La Horquetta XF head coach Dave Quamina is lamenting that the society in general and the football community in particular is allowing young men to slip through the cracks, after two of his former players, 25-year-old attacker Neil Mitchell and 22-year-old right back Chikizie Jordan, were charged with the 9 February murder of 31-year-old Kevon Robinson.
Robinson, a La Horquetta resident, was shot dead while standing outside his vehicle on St Eustace Bernard Drive in Phase 5, La Horquetta.
Mitchell was just 16 years old when he became a Trinidad and Tobago Pro League champion at Joe Public under then head coach Derek King in 2009. The talented attacking midfielder went on to represent North East Stars and St Ann’s Rangers and was considered a solid—though not necessarily spectacular—performer.
Mitchell’s next big showing will be in the High Court, though, where he and Jordan also face charges of possession of a firearm and ammunition.
Quamina, whose team plays in the East Zone (EFA) told Wired868 that, while he does not know all of the details of Mitchell’s situation, he believes that it is symptomatic of what has been happening in the football community and in T&T society as a whole.
“The football community in Trinidad in a real mess,” Quamina continued. “I not saying he right or he wrong but the system failing them. It have no avenue, it have nowhere to go!”
But how did things come to this?
Just over ten years ago, Mitchell, a player his former coaches describe as “polished” and “always disciplined,” left the La Horquetta XF youth set-up to join up with King at Joe Public. There, he continued to blossom and, at just 16, was regularly involved in King’s senior team set up that went on to claim the 2009 Pro League title.
“When he was going to school at El Dorado, I had him in the (Joe Public) youth team,” King told Wired868, “and I brought him up and gave him his break with the Joe Public senior team. I think he had talent (and was) destined to be a national footballer. He was disciplined and really came out to work hard.
“It’s really sad to hear what’s happening now.”
What is happening is that national teams have rarely been able to go beyond the Caribbean phase of world or CONCACAF tournaments and local football is arguably at its lowest ebb in recent memory, financing having all but dried up. Several Pro League club owners are now offering a basic wage of TT$2,500-$3,000 and—as is the case with Stars—no longer field teams in the Flow Youth Pro League competition.
The instability of Pro League employment in itself is not new. For years, clubs offered only one-year contracts which, at best, offered a stipend during the two months of pre-season and nothing at all for the off-season. And players would often bounce from club to club in search of a few extra hundred dollars on their pay cheque.
King lamented that this “hustle” has had a very visible effect on young aspiring players but the authorities have not given the situation the attention it warrants.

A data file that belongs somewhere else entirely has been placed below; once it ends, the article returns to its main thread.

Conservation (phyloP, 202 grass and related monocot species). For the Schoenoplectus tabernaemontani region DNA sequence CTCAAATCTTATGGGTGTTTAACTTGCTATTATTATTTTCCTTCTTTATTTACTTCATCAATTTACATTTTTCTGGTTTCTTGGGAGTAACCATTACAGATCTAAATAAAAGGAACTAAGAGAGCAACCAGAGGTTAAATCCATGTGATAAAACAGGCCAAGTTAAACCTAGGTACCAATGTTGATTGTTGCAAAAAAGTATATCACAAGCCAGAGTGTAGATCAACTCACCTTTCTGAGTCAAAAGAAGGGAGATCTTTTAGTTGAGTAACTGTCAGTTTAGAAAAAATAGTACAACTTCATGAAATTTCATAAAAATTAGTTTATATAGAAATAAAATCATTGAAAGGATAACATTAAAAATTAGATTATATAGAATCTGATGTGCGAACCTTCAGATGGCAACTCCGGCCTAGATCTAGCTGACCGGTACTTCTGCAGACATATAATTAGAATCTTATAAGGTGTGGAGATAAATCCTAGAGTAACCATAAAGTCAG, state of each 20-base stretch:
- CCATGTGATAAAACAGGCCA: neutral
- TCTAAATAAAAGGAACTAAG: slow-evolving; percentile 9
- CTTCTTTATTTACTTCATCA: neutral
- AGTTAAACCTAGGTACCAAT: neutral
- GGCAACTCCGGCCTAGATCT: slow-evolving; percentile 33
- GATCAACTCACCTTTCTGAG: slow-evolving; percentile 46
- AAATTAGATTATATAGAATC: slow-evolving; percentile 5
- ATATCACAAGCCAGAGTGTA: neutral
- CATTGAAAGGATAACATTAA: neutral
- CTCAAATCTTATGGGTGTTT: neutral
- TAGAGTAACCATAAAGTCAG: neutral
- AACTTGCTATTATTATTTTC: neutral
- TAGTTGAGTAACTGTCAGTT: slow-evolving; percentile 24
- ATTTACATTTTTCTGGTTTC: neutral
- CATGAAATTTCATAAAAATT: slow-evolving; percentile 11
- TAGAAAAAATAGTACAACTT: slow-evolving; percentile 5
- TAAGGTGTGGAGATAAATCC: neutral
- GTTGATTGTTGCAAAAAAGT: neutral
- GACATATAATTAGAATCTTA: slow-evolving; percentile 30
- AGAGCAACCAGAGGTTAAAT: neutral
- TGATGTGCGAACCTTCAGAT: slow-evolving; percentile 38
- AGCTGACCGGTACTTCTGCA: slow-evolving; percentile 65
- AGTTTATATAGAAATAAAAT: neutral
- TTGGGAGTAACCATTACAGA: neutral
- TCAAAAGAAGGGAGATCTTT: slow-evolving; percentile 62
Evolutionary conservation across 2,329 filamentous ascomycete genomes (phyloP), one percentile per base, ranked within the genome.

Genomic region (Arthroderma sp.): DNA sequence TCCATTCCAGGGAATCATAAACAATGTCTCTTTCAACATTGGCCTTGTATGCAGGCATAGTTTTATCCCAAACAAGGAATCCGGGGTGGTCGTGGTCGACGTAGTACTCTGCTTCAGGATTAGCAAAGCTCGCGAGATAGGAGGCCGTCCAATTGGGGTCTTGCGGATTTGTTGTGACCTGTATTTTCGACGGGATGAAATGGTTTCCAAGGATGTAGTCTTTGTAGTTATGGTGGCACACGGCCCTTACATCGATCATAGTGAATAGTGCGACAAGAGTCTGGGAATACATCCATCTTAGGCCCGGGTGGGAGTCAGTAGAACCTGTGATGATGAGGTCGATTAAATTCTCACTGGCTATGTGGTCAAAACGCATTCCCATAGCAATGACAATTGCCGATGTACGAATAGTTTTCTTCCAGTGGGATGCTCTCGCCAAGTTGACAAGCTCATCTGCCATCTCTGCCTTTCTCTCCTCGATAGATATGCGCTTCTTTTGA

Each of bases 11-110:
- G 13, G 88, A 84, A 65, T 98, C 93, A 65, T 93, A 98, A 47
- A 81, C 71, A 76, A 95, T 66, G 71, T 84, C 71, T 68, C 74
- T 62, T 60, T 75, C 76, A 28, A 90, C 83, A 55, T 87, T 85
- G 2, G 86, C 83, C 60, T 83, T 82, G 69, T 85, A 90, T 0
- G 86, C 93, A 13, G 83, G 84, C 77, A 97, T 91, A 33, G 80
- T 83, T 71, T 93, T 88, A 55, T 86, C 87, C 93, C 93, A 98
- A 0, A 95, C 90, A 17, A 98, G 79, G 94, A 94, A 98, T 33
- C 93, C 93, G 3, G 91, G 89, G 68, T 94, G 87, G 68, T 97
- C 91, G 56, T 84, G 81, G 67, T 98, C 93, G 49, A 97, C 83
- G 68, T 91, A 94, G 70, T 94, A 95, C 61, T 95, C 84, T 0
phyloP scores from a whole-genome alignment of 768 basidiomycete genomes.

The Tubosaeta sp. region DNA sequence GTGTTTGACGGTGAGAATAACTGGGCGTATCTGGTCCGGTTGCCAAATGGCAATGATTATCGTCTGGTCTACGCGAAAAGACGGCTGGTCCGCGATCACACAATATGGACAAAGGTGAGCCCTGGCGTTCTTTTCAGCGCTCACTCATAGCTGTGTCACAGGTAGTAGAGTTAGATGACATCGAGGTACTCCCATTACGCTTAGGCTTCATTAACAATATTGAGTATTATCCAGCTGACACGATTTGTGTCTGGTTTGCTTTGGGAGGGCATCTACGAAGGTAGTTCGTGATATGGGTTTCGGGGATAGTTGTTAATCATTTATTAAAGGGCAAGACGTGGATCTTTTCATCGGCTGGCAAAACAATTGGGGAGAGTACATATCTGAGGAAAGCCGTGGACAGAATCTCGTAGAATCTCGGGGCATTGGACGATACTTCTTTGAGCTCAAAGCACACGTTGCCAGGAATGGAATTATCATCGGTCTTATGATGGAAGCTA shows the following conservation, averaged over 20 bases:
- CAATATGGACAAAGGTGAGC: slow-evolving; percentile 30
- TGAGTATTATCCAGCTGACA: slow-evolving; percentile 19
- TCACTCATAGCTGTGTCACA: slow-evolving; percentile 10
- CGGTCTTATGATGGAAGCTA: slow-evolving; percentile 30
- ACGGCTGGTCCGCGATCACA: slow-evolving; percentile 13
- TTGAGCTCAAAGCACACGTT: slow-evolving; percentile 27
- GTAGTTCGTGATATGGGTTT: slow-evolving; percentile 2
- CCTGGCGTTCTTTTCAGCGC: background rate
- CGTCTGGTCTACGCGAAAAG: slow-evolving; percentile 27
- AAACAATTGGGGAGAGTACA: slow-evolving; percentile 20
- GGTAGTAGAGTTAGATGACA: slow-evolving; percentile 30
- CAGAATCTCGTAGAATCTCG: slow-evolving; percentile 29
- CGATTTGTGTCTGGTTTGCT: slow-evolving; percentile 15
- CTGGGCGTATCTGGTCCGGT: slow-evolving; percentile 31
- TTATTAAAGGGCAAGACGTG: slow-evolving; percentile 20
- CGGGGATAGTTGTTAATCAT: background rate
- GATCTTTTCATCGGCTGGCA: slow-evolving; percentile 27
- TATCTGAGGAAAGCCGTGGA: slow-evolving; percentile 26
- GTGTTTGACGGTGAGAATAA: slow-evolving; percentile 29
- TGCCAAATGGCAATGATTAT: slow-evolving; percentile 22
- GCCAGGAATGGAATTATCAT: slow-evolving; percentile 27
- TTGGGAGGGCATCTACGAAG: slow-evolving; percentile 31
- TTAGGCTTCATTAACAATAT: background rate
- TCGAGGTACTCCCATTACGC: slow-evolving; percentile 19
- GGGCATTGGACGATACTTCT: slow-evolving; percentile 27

“You see now that the younger players not really motivated because of the whole situation with the finances of clubs,” said King. “We are in a poor state right now and it’s something that we have to take seriously.”
King has first-hand experience of the issue as, just months after lifting the 2017 Pro League title, he and the bulk of the North East Stars squad quit the club for financial reasons.
After his stint at Joe Public, Mitchell bounced back and forth between North East Stars and his La Horquetta XF hometown club. After a long spell out of the game through injury, he opted not to rejoin King at Stars—where he had just been appointed head coach—and moved to Rangers instead.
Mitchell enjoyed a solid stint at Rangers, whose season ended in November 2017. But then came instability again as players waited–and still wait–to hear what the future has in store for them with the cash-strapped competition.
Quamina suggested that the current football set-up is not doing enough for players from high-risk communities.
“Coaches not trying hard enough; they need to be more than coaches,” he said. “They just want to win now, they not checking up on the players. And the ones that I really rate, like ‘Dada’ (Anthony Wickham), look how they treating them…
“You telling me that Dada, who work in these high-risk areas for years and performing, can’t even get an assistant coach position on a national team?”
Quamina accused the Pro League of paying lip service to youth development.
“How much teams in the Pro League could say they giving youth a chance unless they struggling and trying to cut costs?” asked Quamina, rhetorically. “Teams with money won’t invest in a youth programme. So the current state of football is what really let [Mitchell] down.”
Jordan was arrested by officers of the Homicide Bureau of Investigations Region II on Carnival Monday while Mitchell was held three days later on Thursday 15 February. The investigation was supervised by Acting ASP Windel Flaviney and Inspector Andrew Lawrence while PC Ricardo Sutherland laid the charge.
Mitchell is one of three former Pro League players who are in jail for murder at present. Defence Force utility player Ross Russell Jr and attacker Balondemu Julius were charged, two years ago, for the murder of Selwyn Gaff on 6 June 2016. Russell Jr, the son of former Trinidad and Tobago international goalkeeper Ross Russell, and Julius were sacked by the Army just before they were formally charged.
Former Caledonia AIA and Trinidad and Tobago national youth defender Damani Richards, former Defence Force attacker Josimar Belgrave, ex-San Juan Jabloteh and National Futsal utility player Noel Williams and Rangers and National Youth Team attacker Anslem “Worm” Jackson were also charged for various offences ranging from robbery to fraud over the last two years.
Club Sando full back Kemuel Rivers was also arrested for robbing a casino in 2016 although charges against him were dropped after six weeks.